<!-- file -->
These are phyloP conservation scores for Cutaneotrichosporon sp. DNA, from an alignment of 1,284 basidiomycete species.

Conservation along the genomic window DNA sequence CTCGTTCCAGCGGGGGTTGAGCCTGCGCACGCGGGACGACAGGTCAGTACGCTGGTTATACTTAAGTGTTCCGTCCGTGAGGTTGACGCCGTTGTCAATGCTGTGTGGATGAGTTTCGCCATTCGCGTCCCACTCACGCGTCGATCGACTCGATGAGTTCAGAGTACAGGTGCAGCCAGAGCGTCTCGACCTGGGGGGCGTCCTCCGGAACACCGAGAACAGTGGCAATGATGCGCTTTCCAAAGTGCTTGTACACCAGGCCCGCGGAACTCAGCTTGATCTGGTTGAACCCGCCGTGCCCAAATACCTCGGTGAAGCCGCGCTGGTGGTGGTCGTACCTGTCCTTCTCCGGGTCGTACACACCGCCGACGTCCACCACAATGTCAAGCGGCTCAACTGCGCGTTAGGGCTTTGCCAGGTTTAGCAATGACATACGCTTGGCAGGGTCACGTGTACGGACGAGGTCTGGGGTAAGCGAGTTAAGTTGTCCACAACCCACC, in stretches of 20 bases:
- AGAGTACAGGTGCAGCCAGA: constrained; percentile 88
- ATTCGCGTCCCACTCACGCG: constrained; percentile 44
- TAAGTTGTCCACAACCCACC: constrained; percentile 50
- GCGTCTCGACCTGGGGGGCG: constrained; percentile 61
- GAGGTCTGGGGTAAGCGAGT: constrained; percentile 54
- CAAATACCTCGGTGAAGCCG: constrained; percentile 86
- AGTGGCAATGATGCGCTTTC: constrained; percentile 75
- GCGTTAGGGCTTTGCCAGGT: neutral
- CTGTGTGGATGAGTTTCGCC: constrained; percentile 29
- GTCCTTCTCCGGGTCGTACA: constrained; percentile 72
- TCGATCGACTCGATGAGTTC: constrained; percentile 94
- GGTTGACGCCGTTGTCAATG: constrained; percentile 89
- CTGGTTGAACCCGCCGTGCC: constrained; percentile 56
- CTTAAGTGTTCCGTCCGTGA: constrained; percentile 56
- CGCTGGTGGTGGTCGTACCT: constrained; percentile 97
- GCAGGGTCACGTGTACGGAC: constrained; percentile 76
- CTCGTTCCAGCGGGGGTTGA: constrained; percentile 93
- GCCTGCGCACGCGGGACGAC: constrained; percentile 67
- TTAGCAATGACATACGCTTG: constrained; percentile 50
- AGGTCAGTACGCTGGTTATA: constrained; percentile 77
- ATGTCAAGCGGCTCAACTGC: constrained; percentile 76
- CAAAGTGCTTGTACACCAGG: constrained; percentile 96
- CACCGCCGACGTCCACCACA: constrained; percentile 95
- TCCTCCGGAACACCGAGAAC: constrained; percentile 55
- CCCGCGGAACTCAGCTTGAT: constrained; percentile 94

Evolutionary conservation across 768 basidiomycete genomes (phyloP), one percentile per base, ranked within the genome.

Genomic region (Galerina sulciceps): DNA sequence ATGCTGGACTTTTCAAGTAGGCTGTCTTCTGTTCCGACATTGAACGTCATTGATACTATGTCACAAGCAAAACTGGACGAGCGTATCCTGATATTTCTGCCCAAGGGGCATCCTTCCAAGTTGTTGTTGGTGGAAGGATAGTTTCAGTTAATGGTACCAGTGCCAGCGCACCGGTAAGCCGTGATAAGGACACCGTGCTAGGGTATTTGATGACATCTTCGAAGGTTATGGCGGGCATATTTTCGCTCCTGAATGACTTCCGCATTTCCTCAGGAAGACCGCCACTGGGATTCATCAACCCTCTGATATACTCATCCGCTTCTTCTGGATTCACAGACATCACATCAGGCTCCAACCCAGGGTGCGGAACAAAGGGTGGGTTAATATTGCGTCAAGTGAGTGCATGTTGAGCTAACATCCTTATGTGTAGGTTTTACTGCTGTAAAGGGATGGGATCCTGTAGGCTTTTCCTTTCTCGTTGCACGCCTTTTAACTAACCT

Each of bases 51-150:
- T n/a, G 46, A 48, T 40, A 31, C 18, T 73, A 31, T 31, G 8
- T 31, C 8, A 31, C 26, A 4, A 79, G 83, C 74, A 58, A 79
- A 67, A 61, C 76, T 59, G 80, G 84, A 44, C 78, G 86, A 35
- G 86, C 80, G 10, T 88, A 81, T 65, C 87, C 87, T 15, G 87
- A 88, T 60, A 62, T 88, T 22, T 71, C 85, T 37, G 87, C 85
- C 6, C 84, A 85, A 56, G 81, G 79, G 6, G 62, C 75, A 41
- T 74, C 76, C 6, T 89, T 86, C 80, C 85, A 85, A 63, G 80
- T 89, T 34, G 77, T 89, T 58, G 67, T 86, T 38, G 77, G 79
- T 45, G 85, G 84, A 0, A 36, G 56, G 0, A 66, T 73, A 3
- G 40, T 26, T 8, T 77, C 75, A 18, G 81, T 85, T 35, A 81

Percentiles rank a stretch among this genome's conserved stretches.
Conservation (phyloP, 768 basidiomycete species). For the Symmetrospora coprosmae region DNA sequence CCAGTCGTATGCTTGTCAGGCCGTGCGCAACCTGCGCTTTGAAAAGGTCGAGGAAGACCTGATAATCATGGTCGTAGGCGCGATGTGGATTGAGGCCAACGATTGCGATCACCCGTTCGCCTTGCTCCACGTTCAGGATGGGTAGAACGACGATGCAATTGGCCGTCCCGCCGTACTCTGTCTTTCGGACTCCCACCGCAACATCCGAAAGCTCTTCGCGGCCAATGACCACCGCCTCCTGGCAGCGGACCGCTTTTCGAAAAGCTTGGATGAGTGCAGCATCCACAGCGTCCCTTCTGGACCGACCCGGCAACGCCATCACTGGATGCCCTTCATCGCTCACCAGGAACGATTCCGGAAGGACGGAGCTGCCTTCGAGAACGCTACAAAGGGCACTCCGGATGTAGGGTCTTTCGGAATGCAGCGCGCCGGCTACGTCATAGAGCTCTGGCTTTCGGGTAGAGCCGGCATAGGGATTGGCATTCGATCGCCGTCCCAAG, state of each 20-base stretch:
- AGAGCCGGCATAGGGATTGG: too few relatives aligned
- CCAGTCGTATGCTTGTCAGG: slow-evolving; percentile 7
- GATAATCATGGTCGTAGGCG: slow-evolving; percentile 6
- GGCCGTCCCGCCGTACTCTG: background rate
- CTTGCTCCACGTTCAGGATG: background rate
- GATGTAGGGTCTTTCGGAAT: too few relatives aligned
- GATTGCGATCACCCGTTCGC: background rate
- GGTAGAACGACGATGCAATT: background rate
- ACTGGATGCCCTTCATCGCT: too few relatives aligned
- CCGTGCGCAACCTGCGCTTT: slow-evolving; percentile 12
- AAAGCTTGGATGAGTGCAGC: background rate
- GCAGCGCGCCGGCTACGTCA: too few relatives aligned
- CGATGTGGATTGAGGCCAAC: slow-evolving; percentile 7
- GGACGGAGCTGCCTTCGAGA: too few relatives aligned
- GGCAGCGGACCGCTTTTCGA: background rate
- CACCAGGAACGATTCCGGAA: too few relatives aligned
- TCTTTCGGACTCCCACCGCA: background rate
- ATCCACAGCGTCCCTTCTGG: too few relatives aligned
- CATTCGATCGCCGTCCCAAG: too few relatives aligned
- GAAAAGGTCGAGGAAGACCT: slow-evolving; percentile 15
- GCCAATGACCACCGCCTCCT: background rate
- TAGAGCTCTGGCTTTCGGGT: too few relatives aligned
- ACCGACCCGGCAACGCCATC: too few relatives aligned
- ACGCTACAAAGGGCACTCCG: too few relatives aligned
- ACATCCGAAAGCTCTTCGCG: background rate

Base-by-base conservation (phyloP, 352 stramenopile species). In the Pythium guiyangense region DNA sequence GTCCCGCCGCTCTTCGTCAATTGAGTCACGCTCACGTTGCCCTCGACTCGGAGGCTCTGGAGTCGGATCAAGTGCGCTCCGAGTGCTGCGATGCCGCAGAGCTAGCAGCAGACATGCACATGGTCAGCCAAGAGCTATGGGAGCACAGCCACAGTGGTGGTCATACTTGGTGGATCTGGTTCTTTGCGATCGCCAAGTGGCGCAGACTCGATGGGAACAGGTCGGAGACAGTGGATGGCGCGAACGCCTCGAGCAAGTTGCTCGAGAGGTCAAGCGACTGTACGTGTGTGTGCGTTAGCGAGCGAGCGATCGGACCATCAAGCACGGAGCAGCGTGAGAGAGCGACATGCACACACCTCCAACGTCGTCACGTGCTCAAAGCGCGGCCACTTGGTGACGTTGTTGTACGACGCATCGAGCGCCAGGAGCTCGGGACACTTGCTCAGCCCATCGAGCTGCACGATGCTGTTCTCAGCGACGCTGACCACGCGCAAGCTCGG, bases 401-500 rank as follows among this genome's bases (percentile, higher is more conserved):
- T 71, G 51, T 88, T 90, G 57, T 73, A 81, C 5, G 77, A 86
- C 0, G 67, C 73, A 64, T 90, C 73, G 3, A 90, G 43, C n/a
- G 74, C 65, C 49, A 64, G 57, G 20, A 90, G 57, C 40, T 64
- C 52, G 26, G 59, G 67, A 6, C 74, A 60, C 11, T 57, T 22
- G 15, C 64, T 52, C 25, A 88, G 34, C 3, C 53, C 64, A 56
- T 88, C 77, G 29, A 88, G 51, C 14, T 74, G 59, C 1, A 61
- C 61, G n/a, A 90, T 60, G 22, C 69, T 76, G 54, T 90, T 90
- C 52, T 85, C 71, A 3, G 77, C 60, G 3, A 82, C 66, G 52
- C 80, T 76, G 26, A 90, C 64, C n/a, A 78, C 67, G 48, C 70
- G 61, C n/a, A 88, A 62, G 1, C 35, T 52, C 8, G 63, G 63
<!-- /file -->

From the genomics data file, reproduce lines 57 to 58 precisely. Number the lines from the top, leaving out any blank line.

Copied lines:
- GGCAGCGGACCGCTTTTCGA: background rate
- CACCAGGAACGATTCCGGAA: too few relatives aligned